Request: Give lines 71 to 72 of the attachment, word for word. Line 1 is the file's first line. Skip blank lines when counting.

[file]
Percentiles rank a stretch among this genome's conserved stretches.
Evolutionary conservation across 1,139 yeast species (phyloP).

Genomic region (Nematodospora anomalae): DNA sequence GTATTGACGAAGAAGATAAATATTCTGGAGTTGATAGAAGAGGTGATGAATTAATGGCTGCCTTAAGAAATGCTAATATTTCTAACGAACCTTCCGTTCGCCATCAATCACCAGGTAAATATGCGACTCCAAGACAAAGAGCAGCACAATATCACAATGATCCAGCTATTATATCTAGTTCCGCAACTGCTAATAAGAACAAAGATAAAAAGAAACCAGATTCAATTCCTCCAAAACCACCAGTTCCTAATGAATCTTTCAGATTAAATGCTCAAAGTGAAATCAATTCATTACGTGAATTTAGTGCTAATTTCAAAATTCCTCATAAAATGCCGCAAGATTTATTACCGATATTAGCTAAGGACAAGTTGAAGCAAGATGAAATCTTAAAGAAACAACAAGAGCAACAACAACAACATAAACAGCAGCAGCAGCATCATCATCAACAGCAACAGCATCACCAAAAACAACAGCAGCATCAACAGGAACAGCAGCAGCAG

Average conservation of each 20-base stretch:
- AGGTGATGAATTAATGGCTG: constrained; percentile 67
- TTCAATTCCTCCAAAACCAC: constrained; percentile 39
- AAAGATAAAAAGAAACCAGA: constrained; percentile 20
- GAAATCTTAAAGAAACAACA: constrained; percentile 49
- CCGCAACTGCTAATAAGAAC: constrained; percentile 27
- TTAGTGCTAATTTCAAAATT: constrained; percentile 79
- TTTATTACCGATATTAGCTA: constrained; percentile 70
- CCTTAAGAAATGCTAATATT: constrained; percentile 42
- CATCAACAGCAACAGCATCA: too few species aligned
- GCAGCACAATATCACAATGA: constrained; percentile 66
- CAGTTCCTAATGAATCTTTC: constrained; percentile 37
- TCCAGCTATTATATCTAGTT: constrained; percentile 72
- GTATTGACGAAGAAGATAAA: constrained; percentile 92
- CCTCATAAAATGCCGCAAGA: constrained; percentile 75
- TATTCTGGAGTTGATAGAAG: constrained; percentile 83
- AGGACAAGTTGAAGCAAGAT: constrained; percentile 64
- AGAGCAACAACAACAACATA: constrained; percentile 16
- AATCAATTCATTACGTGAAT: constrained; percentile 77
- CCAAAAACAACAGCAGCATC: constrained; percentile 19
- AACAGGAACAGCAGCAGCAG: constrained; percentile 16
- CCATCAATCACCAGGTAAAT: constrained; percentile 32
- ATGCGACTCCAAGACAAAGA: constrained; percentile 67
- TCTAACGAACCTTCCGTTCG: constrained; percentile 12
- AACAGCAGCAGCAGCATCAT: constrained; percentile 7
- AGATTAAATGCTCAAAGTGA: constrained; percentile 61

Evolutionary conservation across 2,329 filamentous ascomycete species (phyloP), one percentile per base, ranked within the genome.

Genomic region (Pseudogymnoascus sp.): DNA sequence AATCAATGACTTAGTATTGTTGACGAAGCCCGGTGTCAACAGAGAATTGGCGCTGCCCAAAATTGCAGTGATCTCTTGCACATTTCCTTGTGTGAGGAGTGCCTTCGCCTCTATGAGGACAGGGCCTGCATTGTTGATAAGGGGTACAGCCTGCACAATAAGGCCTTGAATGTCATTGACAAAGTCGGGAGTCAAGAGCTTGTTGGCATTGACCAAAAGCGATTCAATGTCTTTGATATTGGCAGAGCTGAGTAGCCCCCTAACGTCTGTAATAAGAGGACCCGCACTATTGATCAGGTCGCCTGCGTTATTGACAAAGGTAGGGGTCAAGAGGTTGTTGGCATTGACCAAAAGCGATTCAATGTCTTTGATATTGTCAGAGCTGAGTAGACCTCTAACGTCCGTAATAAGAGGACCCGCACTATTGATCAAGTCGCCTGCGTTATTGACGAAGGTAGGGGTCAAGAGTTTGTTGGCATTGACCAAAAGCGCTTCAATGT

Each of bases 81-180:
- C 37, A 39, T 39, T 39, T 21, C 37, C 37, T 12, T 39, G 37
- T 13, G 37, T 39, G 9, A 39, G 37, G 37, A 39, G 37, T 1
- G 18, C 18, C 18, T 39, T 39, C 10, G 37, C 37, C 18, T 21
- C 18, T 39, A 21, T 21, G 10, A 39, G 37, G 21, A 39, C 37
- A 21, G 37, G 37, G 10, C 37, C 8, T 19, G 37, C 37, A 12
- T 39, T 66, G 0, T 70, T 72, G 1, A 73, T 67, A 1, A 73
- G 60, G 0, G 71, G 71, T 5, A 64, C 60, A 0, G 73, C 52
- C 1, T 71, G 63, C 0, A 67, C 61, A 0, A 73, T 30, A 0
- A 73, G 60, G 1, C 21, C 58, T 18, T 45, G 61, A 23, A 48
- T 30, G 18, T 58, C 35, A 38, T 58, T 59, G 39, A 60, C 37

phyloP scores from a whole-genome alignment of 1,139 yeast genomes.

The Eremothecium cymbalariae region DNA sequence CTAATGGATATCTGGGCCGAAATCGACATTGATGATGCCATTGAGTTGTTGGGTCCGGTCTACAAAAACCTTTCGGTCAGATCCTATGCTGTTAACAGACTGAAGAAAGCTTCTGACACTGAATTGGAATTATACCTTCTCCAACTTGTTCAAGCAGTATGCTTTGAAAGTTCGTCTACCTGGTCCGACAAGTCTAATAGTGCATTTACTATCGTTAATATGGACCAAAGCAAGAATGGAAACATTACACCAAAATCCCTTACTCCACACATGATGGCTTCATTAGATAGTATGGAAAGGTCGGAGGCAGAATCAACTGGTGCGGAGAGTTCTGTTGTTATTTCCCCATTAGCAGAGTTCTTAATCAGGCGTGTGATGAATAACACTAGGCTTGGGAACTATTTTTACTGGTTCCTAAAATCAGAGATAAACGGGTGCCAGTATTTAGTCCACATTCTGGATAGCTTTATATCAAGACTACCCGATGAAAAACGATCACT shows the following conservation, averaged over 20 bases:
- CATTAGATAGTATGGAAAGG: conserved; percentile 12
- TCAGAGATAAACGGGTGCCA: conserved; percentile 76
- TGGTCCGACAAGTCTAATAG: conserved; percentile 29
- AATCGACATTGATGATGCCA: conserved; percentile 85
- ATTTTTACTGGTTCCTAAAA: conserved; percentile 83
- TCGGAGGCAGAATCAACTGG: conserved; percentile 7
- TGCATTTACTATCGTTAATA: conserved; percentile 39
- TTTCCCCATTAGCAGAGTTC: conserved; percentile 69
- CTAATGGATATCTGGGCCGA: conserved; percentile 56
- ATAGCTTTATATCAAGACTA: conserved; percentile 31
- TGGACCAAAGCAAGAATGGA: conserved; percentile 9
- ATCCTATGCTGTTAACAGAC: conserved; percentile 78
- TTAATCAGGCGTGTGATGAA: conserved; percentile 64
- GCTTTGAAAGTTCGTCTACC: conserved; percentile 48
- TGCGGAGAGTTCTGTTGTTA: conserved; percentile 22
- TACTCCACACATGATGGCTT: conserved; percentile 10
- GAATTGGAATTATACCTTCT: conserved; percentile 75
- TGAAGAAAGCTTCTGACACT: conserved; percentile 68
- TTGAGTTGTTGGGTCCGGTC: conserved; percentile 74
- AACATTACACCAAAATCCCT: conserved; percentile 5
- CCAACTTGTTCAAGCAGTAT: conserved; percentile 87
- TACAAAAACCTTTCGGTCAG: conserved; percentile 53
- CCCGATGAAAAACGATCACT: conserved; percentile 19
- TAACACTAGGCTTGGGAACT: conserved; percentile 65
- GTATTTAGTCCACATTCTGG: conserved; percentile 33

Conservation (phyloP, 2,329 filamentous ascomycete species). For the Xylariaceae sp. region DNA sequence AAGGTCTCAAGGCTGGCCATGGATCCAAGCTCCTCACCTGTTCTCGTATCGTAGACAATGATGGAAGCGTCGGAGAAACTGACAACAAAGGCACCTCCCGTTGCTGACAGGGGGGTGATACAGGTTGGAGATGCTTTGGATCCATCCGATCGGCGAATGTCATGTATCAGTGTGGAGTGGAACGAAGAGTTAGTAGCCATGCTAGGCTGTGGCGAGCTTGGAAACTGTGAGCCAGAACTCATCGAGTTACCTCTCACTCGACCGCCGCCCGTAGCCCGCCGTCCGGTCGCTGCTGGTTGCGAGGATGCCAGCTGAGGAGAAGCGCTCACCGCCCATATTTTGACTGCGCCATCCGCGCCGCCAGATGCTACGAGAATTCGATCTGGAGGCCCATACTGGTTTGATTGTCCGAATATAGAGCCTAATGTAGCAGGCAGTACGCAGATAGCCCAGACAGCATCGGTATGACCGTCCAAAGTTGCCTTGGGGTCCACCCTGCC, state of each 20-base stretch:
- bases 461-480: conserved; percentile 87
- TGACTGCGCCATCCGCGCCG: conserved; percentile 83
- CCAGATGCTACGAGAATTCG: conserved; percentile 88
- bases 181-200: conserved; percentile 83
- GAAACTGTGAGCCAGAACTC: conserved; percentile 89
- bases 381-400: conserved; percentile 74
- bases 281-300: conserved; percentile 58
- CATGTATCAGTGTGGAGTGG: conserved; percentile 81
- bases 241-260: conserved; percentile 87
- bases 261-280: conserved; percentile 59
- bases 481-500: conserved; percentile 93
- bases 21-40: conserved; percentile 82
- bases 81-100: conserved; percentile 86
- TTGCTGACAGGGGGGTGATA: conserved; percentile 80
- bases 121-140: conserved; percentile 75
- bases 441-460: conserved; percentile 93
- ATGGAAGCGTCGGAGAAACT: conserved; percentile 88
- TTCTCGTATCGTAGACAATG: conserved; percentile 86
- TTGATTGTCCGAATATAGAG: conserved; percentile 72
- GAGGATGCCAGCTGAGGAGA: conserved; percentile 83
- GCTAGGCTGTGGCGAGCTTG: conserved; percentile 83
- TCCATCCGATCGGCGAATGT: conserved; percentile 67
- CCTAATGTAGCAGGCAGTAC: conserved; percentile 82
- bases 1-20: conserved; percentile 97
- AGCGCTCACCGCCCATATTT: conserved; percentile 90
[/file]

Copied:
- bases 461-480: conserved; percentile 87
- TGACTGCGCCATCCGCGCCG: conserved; percentile 83